Why number of iteration of this loop is not fixed

why number of iteration of this loop is not fixed? each time I execute this code, I observe different number of iterations.

package main

import "fmt"

func main() {

	m := make(map[string]string)
	m["A"] = "Apple"
	for key, val := range m {
		fmt.Printf("key=%v, val=%v\n", key, val)
		m[key+"a"] = val
	}
}

From the language specification about iterating using range:

The iteration order over maps is not specified and is not guaranteed to be the same from one iteration to the next. If a map entry that has not yet been reached is removed during iteration, the corresponding iteration value will not be produced. If a map entry is created during iteration, that entry may be produced during the iteration or may be skipped. The choice may vary for each entry created and from one iteration to the next. If the map is nil, the number of iterations is 0.

The number of iterations is fixed, the order isn’t.

[LE] This strange effect happened to you because of this instruction:

m[key+"a"] = val

Thank you for the language specification reference.

So it means if we put a new entry during map iteration, it is not guaranteed that a new entry will be created in map. Is my understanding correct??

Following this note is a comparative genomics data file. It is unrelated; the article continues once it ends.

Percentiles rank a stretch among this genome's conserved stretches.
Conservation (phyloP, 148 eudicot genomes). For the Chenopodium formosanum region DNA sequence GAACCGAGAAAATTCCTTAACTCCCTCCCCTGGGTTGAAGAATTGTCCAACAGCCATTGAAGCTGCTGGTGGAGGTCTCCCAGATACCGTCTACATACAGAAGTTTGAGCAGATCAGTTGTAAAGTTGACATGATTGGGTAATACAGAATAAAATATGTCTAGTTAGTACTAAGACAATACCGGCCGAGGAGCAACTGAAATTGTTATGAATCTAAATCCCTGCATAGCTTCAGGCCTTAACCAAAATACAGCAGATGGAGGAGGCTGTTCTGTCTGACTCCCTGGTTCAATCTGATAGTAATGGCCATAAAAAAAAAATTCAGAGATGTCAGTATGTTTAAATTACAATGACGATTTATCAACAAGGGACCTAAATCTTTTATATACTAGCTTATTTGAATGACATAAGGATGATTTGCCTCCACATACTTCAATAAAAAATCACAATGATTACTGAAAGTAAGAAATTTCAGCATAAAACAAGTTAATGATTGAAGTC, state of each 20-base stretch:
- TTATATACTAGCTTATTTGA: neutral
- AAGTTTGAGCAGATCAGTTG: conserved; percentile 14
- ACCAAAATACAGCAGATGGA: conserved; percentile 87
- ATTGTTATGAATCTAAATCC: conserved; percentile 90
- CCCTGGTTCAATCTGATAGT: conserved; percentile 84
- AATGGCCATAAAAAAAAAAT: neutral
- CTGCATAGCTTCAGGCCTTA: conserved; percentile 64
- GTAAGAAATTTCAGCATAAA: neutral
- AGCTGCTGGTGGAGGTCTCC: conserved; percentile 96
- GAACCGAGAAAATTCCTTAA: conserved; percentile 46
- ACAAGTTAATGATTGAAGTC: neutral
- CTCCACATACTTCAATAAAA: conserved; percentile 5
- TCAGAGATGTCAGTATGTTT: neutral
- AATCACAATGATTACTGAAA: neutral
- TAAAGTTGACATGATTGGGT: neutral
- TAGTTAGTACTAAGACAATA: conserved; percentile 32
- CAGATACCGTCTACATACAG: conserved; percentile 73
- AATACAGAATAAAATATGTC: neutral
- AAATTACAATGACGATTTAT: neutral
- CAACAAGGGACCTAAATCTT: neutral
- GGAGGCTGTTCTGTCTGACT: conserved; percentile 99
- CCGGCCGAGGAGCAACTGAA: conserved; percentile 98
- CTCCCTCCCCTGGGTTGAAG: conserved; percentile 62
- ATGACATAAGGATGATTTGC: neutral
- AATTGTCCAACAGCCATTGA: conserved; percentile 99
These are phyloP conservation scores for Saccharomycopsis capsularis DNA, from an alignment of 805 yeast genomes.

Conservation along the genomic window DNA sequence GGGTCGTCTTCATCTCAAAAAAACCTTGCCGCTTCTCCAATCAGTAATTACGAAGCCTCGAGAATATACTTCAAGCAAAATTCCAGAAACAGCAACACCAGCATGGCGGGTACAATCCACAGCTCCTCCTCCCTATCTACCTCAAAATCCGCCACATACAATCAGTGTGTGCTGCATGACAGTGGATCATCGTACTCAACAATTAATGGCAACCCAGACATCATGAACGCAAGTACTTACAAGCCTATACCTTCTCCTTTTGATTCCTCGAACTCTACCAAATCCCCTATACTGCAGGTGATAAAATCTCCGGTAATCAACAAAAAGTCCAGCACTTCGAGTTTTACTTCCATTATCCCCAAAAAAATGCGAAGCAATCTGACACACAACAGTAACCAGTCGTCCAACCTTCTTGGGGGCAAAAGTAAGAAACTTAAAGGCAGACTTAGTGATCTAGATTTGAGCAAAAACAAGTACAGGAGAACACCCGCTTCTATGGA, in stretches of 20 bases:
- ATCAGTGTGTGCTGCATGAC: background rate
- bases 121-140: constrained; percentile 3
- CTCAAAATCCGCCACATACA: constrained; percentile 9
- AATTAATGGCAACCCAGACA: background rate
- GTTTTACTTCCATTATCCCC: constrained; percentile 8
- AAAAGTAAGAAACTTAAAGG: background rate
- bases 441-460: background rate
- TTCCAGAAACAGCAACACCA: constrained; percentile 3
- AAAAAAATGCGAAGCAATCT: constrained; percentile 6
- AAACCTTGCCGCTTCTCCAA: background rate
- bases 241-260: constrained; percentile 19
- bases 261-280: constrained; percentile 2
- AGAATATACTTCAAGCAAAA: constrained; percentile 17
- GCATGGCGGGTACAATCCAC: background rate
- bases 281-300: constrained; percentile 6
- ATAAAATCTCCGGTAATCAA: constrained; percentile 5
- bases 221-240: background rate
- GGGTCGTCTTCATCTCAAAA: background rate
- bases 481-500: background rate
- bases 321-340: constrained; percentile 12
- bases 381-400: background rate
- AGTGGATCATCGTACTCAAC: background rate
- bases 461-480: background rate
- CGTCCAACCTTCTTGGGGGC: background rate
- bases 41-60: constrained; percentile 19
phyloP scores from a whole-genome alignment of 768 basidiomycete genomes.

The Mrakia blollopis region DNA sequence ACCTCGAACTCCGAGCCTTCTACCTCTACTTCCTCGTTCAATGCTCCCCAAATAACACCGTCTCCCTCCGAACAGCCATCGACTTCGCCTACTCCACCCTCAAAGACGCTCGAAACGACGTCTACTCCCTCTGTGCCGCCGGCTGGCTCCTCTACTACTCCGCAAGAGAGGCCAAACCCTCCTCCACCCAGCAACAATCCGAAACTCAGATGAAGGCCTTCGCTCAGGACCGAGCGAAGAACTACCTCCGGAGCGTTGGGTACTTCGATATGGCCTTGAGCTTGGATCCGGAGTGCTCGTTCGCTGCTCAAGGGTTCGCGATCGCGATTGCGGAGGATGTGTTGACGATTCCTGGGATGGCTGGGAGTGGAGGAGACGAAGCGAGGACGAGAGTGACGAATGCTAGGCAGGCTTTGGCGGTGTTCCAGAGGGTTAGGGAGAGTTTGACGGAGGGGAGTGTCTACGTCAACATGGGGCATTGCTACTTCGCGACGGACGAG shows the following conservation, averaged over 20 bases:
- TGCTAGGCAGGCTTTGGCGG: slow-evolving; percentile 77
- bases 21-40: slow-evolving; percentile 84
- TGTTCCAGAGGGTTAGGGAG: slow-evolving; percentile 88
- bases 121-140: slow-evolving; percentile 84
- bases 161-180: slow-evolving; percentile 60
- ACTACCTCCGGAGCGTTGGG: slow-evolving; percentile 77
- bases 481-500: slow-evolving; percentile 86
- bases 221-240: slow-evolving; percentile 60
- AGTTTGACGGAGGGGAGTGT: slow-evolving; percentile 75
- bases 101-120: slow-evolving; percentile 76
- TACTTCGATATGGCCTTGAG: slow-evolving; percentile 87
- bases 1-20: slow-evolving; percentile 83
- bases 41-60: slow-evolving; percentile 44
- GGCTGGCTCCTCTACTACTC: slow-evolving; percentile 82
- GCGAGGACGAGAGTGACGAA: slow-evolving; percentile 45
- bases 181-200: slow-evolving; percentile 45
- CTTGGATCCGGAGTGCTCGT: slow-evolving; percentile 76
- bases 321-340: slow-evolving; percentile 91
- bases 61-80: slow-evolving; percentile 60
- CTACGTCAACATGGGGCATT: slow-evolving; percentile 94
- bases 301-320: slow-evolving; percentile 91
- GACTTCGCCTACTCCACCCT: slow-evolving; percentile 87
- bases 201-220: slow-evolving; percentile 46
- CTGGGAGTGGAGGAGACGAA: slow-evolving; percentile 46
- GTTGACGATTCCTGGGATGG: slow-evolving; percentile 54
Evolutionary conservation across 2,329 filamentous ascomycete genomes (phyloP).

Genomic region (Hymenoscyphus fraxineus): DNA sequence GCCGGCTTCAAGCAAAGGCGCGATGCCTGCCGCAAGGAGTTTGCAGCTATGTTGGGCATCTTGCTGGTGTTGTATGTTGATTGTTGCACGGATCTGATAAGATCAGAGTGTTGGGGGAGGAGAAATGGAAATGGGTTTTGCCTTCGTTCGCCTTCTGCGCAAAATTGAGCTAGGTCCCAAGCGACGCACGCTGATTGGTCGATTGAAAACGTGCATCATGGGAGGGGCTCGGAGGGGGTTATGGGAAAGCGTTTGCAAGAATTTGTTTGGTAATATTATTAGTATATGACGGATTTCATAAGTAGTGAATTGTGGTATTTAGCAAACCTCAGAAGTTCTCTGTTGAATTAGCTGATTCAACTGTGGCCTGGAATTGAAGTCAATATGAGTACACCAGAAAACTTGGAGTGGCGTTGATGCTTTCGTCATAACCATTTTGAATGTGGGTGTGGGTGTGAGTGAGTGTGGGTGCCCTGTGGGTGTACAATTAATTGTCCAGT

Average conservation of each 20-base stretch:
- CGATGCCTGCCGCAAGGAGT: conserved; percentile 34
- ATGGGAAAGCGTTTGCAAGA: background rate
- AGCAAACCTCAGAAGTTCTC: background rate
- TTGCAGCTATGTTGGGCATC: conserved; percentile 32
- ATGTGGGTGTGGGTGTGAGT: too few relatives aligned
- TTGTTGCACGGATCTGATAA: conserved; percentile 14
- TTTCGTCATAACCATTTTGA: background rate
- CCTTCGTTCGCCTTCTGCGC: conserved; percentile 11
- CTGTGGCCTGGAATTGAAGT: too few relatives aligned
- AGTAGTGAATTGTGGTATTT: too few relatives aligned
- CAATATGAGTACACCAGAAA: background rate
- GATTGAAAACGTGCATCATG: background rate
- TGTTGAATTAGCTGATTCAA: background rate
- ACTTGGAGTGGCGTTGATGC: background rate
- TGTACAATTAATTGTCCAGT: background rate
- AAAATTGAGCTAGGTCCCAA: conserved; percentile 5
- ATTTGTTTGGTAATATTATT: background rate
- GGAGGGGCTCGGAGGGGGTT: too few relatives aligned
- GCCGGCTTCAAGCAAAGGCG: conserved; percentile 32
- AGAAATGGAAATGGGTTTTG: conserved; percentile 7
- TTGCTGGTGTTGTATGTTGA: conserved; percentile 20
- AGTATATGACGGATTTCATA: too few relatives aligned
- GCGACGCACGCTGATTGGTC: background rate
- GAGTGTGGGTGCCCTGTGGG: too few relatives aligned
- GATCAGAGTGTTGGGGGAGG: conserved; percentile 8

Also, I want to understand why this king implementation in Golang?

We get ConcurrentModififcationException in Java if we try to put in map during map iteration. My understanding was: as Golang does not panic for this scenario then it should be an infinite loop.

Could you please explain to me in more detail so it will help me to understand this concept?

Thank you.

Yes, I understand it. But I want to understand why the un-predictable number of iteration here. As per my understanding, it should be an infinite loop because in each iteration I am adding a new entry to map so after each iteration we will have a new entry in the map to iterate.

No, this is not correct.

If you put a new entry in the map during iterating the same map, it will be added, though it is not guaranteed that the new element will be iterated over.

You can inspect your map after the loop, all your elements, even the non-iterated will be there.

You can assume that go does roughly the following when iterating over a map, at least semantically:

  1. Get a list of keys
  2. Randomize its order
  3. While iterating keep an index at where in this list we are now

When you then add an entry to the map, it will also create a corresponding entry in the list of keys, but it will put that at a random position in the list and bump the current position if the entry was added to the left (to avoid double iteration of a key) or leave the index as is when inserted at a higher position.

If the new key was inserted at a higher position, we will encounter it during iteration, if it was added at a lower position, we will not see it.

3 Likes

Thank you very much for explaining in detail.